Le Bon Mot 

Cinnabon is holding an essay contest, and Food Fetish was inspired.

To celebrate its twentieth anniversary, Cinnabon, the chain that sells gooey cinnamon rolls at malls and airports around the nation, has just announced an essay contest. You, dear reader, are invited to submit your favorite Cinnabon memories to the company (Cinnabon Inc. Twentieth Anniversary Essay Contest, 200 Glenridge Point Parkway, Suite 200, Atlanta, GA 30342). Every entry will receive a gift certificate for a Cinnabon -- and the winner gets a year's supply (whatever that means) of Cinnabon Classic Rolls. Food Fetish has already submitted a few Cinnabon memories. Some of them are our own; others we recovered at the dump while picking over used electronics.

This isn't really a distant memory, since I've only just served six months of my sentence here at Folsom, but a lifetime supply of Classic Rolls would be mad currency in D Wing, Pod C. Anyway, there I was, a junior at Richmond High School. Life was all right -- a sweet girl, decent grades, a spot on the varsity football team. It was the day of a tough Saturday evening match against De Anza, and me and the fellas were working off the jitters that afternoon at Hilltop Mall, talking smack and checking out the ladies. Then I went into Cinnabon and got me two boxes of Cinnabon Minibons and an extra-large Coke. I hadn't had any lunch, so I ate all of it. BOOM! Within five minutes, I got this crazy feeling pulsing through me. I started jumping all over the place, tripping off all that sugar. Well, come game-time I was still buzzing. It's like I didn't even know where I was at. The jury never bought that explanation, but I swear I didn't get my head back until it was all over. I looked up and saw my girl crying with my mom. Police lights flashing. I'm flat on my stomach, hands cuffed behind my back. And there's a referee all bloody on the ground. Dead. They said I attacked him after he called back my winning touchdown, but I don't remember none of that. Just the taste of Minibons, and the sound of all those people cheering my name.

Your heavenly rolls have been a part of our lives since my wife and I met in the Stoneridge Mall in Pleasanton back in 1994. She was a Cinnabon counter lass, I a gawky lad with a passion for those bons, and in those days, the metabolism to match. We courted over Classic Cinnabons, and the day you introduced the Caramel Pecanbon, I got "nuts" enough to ask her out. Eleven blissful years later, we're still in love and still at the very same mall, her with her own cellphone kiosk and me in the security office. But that's not what I wanted to tell you about. We have a boy now! Travis is three, and does he ever share our love for Cinnabons! When he was a wee tot, we used to put fresh rolls near his crib because the smell of caramel and cinnamon would help him sleep. Very mysterious, but we weren't asking any questions -- I can't tell you what a blessing that was! Our little Cinna-bonny is now walking, talking, and always asking for Cinnabons. We always keep some in the freezer to microwave for when he won't stop screaming. He's quite the little chunk now, but those fifty pounds are all ours! Thanks for helping us raise our child, Cinnabon!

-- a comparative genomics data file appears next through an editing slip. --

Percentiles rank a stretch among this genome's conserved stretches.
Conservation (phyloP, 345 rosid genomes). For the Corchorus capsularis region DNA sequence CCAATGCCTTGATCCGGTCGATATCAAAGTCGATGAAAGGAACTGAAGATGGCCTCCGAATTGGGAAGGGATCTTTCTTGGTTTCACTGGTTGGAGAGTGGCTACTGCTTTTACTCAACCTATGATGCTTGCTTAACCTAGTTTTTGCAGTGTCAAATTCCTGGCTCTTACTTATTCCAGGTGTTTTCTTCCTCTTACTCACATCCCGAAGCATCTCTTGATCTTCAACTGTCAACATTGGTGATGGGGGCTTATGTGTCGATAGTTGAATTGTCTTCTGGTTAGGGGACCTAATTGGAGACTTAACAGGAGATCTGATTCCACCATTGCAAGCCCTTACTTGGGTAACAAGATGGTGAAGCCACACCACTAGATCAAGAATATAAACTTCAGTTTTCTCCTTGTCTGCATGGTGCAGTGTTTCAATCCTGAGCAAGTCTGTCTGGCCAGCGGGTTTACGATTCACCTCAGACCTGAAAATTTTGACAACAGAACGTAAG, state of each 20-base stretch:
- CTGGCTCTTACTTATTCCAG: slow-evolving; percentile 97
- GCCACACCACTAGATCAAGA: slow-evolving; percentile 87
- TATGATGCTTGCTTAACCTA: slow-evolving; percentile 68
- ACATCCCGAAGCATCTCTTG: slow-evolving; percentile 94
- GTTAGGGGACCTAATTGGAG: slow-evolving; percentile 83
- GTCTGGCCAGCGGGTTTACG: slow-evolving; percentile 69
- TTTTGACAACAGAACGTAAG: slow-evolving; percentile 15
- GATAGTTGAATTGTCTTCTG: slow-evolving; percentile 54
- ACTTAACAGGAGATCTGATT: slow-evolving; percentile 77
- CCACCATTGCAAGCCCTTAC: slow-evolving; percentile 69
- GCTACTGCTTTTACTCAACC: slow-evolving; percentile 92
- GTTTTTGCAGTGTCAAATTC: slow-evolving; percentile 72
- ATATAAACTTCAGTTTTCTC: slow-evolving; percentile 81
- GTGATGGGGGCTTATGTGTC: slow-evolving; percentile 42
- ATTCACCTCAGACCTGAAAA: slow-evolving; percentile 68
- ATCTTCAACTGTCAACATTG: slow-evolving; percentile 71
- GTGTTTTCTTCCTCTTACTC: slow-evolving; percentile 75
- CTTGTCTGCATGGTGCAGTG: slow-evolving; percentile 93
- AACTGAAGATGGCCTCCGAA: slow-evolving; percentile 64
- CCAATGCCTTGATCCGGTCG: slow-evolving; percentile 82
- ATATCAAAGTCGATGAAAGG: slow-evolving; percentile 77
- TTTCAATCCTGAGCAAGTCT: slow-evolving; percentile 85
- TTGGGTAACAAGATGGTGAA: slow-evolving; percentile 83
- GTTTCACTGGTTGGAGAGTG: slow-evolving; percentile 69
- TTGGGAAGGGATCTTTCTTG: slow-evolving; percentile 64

I wasn't sure I would write, but I had to tell you that you were part of one of the most memorable moments in my life. The date: February 12, 1999, a rainy late afternoon. The place: Cinnabon, Sun Valley Mall food court, Concord, California. My outfit: Red and green plaid Gap shirt, Lee jeans, A's cap, Timberlands. The mood: Wistful. She: perfection, hair black and wavy like the Appalachian Trail; eyes like liquid chocolate you'd want to dip marshmallows and chunks of banana in. Her outfit: blue miniskirt, tight white blouse, heels so high I thought she was floating on air. Our eyes met. Bells began to ring. I opened my mouth to say, "Are you from heaven?" I was so lovestruck I forgot that I'd just taken a huge bite of a Cinnabon. The half-chewed chunk fell from my mouth, trailing frosting and saliva. My expression: horror. Hers: horror, too. And then she was gone, never to return. Cinnabon, I can't deny that the next four years were very dark indeed. But Dr. Ortega says I can laugh about it now. She says I am now strong enough to return to Cinnabon and enjoy one of your life-changing rolls. I feel I am ready.


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